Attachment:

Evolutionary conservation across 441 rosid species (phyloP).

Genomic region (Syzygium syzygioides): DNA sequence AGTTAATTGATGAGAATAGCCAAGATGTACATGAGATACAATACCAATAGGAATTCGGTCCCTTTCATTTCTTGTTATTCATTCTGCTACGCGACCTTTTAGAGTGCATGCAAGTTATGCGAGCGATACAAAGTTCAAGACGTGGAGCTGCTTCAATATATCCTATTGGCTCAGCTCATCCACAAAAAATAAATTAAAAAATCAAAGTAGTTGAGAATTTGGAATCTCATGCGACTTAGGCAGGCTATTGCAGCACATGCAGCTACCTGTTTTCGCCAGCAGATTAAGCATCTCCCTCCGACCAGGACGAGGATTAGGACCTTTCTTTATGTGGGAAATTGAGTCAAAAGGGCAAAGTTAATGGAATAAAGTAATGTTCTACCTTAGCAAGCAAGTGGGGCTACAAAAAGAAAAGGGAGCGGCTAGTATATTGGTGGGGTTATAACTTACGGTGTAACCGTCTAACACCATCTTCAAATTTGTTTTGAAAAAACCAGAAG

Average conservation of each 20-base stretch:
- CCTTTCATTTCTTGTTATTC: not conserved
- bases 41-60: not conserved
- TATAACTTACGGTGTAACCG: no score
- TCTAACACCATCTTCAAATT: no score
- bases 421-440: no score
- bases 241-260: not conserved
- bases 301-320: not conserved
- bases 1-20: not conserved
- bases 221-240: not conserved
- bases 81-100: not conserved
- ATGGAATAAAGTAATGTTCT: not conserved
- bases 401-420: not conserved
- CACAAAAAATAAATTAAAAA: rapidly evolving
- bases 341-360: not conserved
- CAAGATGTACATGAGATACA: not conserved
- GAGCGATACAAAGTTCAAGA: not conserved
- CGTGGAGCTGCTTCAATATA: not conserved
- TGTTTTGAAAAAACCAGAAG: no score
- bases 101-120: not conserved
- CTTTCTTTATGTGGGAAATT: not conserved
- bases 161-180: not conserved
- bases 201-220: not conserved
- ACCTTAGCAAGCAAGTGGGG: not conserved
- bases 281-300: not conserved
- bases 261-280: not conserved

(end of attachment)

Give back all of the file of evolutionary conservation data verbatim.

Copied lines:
Evolutionary conservation across 441 rosid species (phyloP).

Genomic region (Syzygium syzygioides): DNA sequence AGTTAATTGATGAGAATAGCCAAGATGTACATGAGATACAATACCAATAGGAATTCGGTCCCTTTCATTTCTTGTTATTCATTCTGCTACGCGACCTTTTAGAGTGCATGCAAGTTATGCGAGCGATACAAAGTTCAAGACGTGGAGCTGCTTCAATATATCCTATTGGCTCAGCTCATCCACAAAAAATAAATTAAAAAATCAAAGTAGTTGAGAATTTGGAATCTCATGCGACTTAGGCAGGCTATTGCAGCACATGCAGCTACCTGTTTTCGCCAGCAGATTAAGCATCTCCCTCCGACCAGGACGAGGATTAGGACCTTTCTTTATGTGGGAAATTGAGTCAAAAGGGCAAAGTTAATGGAATAAAGTAATGTTCTACCTTAGCAAGCAAGTGGGGCTACAAAAAGAAAAGGGAGCGGCTAGTATATTGGTGGGGTTATAACTTACGGTGTAACCGTCTAACACCATCTTCAAATTTGTTTTGAAAAAACCAGAAG

Average conservation of each 20-base stretch:
- CCTTTCATTTCTTGTTATTC: not conserved
- bases 41-60: not conserved
- TATAACTTACGGTGTAACCG: no score
- TCTAACACCATCTTCAAATT: no score
- bases 421-440: no score
- bases 241-260: not conserved
- bases 301-320: not conserved
- bases 1-20: not conserved
- bases 221-240: not conserved
- bases 81-100: not conserved
- ATGGAATAAAGTAATGTTCT: not conserved
- bases 401-420: not conserved
- CACAAAAAATAAATTAAAAA: rapidly evolving
- bases 341-360: not conserved
- CAAGATGTACATGAGATACA: not conserved
- GAGCGATACAAAGTTCAAGA: not conserved
- CGTGGAGCTGCTTCAATATA: not conserved
- TGTTTTGAAAAAACCAGAAG: no score
- bases 101-120: not conserved
- CTTTCTTTATGTGGGAAATT: not conserved
- bases 161-180: not conserved
- bases 201-220: not conserved
- ACCTTAGCAAGCAAGTGGGG: not conserved
- bases 281-300: not conserved
- bases 261-280: not conserved